By Lynn Scarlett, Co-Chief External Affairs Officer, The Nature Conservancy
Once a practice restricted to environmental activists, recycling has become mainstream. According to the United States Environmental Protection Agency, Americans recycle or compost more than 34 percent of their waste, or about one and a half pounds of trash per person each day.
We even recycle our land. Decades ago, a Michigan town turned a landfill into a park (remember Mount Trashmore?), and since then, communities have built golf courses on landfills, apartments on abandoned industrial sites, and even formerly contaminated nuclear-materials sites have been cleaned up for use as parks.
Now, recycling former mine lands for reuse as solar-energy installations could provide clean power, jobs and revenue for communities from the Great Basin to the Appalachians. And the partnerships making this possible are changing the game for solar energy and economic development.
Mining for coal, gold, lead, copper and other minerals has left behind a lot of land that’s not always easy to reuse, despite laws that may require the mining company to reclaim the land after the minerals have been carted away. When it comes to land that was mined for coal, for example, many sites predate reclamation laws, and even when regulations are in place, the stony, heavily compacted soil sometimes left behind makes it hard to plant trees or grow crops. In addition, these properties may have contaminated water and unstable soils.
There is a lot of this land around, and in two locations in the United States separated by more than 2,000 miles, uncommon partnerships are forming to find ways to use these lands to promote economic revival in mining communities and make the transition to a low carbon future.
In the East, around 1.5 million acres of former mine lands, an area larger than Delaware, stretch across the Central Appalachian region from Pennsylvania to Tennessee. The Nature Conservancy estimates that hundreds of thousands of acres could be suitable for solar, enough to install dozens of gigawatts that could provide sufficient power to millions of homes (and businesses) across the region.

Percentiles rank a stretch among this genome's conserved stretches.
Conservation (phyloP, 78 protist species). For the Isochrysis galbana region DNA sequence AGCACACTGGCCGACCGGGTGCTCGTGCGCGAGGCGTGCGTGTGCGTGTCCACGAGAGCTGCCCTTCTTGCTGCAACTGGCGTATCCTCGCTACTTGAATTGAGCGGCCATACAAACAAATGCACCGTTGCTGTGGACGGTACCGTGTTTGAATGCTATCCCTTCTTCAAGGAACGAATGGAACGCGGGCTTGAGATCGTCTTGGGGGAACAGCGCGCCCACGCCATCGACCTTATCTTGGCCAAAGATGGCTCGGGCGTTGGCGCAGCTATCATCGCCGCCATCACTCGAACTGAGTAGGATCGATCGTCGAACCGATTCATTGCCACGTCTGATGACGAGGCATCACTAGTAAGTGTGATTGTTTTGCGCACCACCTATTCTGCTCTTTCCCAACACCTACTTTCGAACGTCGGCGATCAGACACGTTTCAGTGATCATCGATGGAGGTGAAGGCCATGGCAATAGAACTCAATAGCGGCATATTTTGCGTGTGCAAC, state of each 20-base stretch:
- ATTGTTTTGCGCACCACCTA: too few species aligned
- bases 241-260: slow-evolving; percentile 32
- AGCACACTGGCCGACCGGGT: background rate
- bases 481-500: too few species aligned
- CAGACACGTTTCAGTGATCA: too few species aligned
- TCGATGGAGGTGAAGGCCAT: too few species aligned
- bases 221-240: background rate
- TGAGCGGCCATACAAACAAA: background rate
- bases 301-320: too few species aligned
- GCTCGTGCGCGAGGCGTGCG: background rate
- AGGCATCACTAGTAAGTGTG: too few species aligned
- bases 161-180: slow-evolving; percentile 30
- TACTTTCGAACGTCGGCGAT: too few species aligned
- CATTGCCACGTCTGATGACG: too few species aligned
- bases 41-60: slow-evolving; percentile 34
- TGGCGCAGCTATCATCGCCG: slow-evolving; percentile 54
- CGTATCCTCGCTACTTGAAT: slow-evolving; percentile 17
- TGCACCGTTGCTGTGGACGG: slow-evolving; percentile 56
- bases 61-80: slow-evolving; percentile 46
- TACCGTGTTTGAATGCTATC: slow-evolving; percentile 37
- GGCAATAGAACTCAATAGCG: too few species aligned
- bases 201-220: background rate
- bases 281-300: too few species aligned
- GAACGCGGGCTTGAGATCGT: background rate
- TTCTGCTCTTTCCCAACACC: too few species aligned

We’re looking at this opportunity in the broader context of West Virginia’s transitioning economy. Hard hit by shifting energy markets and the slide in coal production, the Mountain State is struggling. We’ve been listening as community and state leaders consider the state’s future. In meetings over a two-year period with state business, non-profit, and government leaders, along with representatives of local communities, we’ve explored various types of nature-friendly economic development, including forestry, outdoor recreation, and solar energy.
Now we want to put these ideas on the ground. We’re working with the Coalfield Development Corporation to secure funding to develop a 20,000-acre site of former mine lands and surrounding forests on which we plan to build out large-scale solar energy, responsible forestry and workforce development, among other projects.
Far to the west, in Nevada, mining companies, renewable-energy developers, and conservationists have worked together to help one of Nevada’s oldest industries (mining) play a key role in the future of one of the state’s newest (renewable energy) industries, all while benefiting the environment.
Based on a proposal developed jointly by The Nature Conservancy and the Nevada Mining Association, the Nevada state government approved a change in regulations this summer allowing formerly mined lands in the state to be developed for renewable-energy projects. As the state possesses the largest hard rock (non-coal) mining industry in the United States, the decision immediately makes available tens of thousands of acres for potential development, with more in the queue. Solar is likely to be the dominant energy source, but the proposal considers wind and other energy sources as well.
For conservationists, guiding the development of renewable energy toward formerly mined lands has a dual benefit of encouraging low-carbon energy while keeping large scale-renewable projects away from lands that can better serve as habitat for wildlife and natural environments. A 2016 study shows that over the next two decades, new energy construction in the U.S. could spread across an area the size of Nebraska. Better to locate this development on lands that already are disturbed than to convert natural lands.
Mining the sun in Nevada and West Virginia won’t, on its own, bring prosperity to every struggling mining town or solve the nation’s problems with greenhouse-gas emissions. But it’s a start. And even more important than the clean energy and the jobs are the partnerships being forged. Miners and conservationists, people from cities and from rural areas, stakeholders of every description are starting conversations and building relationships based not on political ideology but on a sincere interest in moving forward toward a better life for future generations.